Here are the big things I’ve noticed during my first week, things you should expect from modern cars that will make you happy:
Here’s the science fiction stuff that happens: You walk up to your vehicle with the fob staying in your pocket, you touch the handle and the car unlocks. Then you get in and touch the start button, and the car starts. You have not touched the fob or its key to the car at all. It’s just there in your pocket and your car senses it. This is the way and the life, my children. Seriously.
After experiencing this for just a few days I have a constant low-grade rage every time I pull out my key to unlock the front door to my house because, why? Why can’t I just have it in my pocket and my house unlocks?
But it’s an adjustment, sure: After all these years of driving, I still want to pull the key out of my pocket and ram it into the ignition. We’ll see how long it takes for that reflex to be extinguished.
Your car knows how bright it is and knows whether you should be using the daytime running lights or the headlights and turns them on and off at will. This is so brilliant. Why should you have to decide to turn the lights on and off? You have other things to think about. And now your car has a chip whose whole existence in life is to figure out if the lights should be on or not. This is all it does, 24/7, tiny chip brain pondering the information coming to it from the light sensor.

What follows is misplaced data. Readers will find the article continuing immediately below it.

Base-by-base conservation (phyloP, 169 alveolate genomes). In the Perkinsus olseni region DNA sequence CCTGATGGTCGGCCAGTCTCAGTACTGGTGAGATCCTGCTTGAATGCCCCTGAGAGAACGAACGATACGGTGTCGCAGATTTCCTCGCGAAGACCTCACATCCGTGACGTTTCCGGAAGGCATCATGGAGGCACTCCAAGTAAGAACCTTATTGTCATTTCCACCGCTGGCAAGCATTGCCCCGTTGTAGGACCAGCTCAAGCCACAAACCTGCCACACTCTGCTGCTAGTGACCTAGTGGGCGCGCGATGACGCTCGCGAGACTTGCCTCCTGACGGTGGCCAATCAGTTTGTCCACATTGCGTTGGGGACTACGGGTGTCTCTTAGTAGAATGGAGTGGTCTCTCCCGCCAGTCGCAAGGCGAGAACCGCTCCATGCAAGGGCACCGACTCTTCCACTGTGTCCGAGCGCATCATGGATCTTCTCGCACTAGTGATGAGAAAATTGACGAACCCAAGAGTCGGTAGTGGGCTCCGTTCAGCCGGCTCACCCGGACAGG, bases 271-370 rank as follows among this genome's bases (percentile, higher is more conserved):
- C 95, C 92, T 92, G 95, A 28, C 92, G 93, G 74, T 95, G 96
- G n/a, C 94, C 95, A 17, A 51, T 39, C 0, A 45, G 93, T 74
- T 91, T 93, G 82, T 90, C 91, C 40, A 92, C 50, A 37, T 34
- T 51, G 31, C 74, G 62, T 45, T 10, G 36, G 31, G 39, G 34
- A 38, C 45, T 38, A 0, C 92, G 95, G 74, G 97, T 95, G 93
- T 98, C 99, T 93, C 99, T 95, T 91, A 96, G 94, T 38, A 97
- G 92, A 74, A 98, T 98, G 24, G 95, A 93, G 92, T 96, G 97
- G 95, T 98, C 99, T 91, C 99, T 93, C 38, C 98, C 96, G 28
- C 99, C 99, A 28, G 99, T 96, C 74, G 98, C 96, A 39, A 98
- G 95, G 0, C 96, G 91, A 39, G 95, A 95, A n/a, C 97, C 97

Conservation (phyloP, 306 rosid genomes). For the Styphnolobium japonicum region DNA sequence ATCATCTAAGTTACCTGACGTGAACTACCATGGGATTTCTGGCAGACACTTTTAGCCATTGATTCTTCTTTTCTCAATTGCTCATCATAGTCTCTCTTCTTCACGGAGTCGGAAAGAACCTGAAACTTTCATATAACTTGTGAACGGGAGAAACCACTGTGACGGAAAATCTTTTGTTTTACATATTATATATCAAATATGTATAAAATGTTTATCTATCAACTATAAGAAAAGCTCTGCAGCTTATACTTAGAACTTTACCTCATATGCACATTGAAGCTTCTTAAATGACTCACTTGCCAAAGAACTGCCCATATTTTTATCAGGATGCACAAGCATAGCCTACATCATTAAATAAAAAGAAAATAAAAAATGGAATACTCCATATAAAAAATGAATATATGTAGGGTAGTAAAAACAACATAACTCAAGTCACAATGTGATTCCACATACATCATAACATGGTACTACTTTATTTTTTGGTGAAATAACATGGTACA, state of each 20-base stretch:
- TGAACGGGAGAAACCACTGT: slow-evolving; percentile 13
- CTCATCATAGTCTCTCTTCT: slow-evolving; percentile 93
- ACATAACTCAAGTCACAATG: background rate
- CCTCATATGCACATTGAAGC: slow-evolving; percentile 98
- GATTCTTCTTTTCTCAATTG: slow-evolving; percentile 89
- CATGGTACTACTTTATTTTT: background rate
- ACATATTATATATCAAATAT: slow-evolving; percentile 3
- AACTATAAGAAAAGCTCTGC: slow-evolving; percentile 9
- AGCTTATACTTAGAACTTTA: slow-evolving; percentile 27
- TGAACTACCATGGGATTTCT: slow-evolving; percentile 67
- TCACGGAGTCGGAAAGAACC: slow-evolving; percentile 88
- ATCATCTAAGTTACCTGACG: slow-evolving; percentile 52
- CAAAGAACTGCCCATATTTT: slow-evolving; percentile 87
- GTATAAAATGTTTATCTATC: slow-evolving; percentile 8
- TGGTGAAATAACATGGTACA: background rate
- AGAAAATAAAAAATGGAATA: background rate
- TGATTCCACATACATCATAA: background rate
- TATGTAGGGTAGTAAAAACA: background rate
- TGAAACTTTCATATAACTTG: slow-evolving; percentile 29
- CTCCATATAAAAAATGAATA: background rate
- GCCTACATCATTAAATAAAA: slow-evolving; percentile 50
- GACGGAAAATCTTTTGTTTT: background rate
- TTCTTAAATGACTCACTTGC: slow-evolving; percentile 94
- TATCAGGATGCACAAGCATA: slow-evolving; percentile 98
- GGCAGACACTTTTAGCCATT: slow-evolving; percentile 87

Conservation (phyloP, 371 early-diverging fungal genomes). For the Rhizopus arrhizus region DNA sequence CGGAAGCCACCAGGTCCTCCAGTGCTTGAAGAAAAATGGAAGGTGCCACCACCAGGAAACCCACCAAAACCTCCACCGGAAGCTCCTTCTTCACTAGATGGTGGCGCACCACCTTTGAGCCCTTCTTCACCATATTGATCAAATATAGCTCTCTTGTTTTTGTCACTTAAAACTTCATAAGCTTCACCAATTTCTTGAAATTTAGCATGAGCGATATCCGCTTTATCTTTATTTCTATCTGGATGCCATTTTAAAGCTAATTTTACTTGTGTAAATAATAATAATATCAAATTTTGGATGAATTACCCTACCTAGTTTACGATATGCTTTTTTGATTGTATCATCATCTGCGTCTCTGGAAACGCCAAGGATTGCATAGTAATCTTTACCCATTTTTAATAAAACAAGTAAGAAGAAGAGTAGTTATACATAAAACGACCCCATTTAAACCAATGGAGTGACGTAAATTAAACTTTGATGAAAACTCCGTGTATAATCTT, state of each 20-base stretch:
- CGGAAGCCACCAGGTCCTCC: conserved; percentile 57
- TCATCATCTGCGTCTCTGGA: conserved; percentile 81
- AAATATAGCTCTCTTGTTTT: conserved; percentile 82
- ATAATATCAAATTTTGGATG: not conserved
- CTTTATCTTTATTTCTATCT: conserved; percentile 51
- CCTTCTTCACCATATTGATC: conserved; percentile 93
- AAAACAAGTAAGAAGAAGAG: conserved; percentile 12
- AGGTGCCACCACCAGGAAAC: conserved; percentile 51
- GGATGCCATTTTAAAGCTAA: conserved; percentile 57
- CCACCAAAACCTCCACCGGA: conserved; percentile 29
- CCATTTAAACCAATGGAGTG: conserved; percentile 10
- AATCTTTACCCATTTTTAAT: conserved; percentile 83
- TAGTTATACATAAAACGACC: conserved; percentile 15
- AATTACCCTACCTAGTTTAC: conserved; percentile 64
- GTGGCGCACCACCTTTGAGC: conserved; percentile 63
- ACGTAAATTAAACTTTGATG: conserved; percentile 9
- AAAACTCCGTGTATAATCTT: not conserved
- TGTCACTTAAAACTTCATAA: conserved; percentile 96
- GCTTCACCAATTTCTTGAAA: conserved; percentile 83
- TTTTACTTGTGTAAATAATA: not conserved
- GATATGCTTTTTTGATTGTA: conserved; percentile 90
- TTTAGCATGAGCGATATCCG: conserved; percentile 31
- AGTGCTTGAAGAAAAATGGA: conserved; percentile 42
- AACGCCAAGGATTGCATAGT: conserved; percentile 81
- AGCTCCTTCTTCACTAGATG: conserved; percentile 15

Are you spending every waking second figuring out if the headlights should be on or not? No? Then you’re probably not as good at it as the chip in your modern car. And above all, it’s not something you should have to think about. There’s a chip for that.
With automatic climate control you tell the car what you would like the temperature in the cabin to be and then it figures out how to get there. You don’t tell it the fan speed or anything like that. There’s a chip whose job it is to figure this out and, again, that’s its whole purpose in life. You don’t worry about it. The chip will figure out how to make you comfortable.
Holy crap! This is one of those things you kind of expected because it happened in sci-fi, but to have it happen to you as you drive is fan-freaking-tastic.
You set the speed you want and then the car—which has an honest-to-god radar onboard—matches the speed of the car in front of you so you don’t have to adjust the cruise control. This means on any long drive on the highway you can just put it in cruise and steer. Sitting there watching your car notice somebody slowing down and matching that speed without you doing anything is so freaking future.
A week in and I’m super happy with my Prius. If you’re on the fence and you have nerdy tendencies, do it! Join us! Don’t be afraid!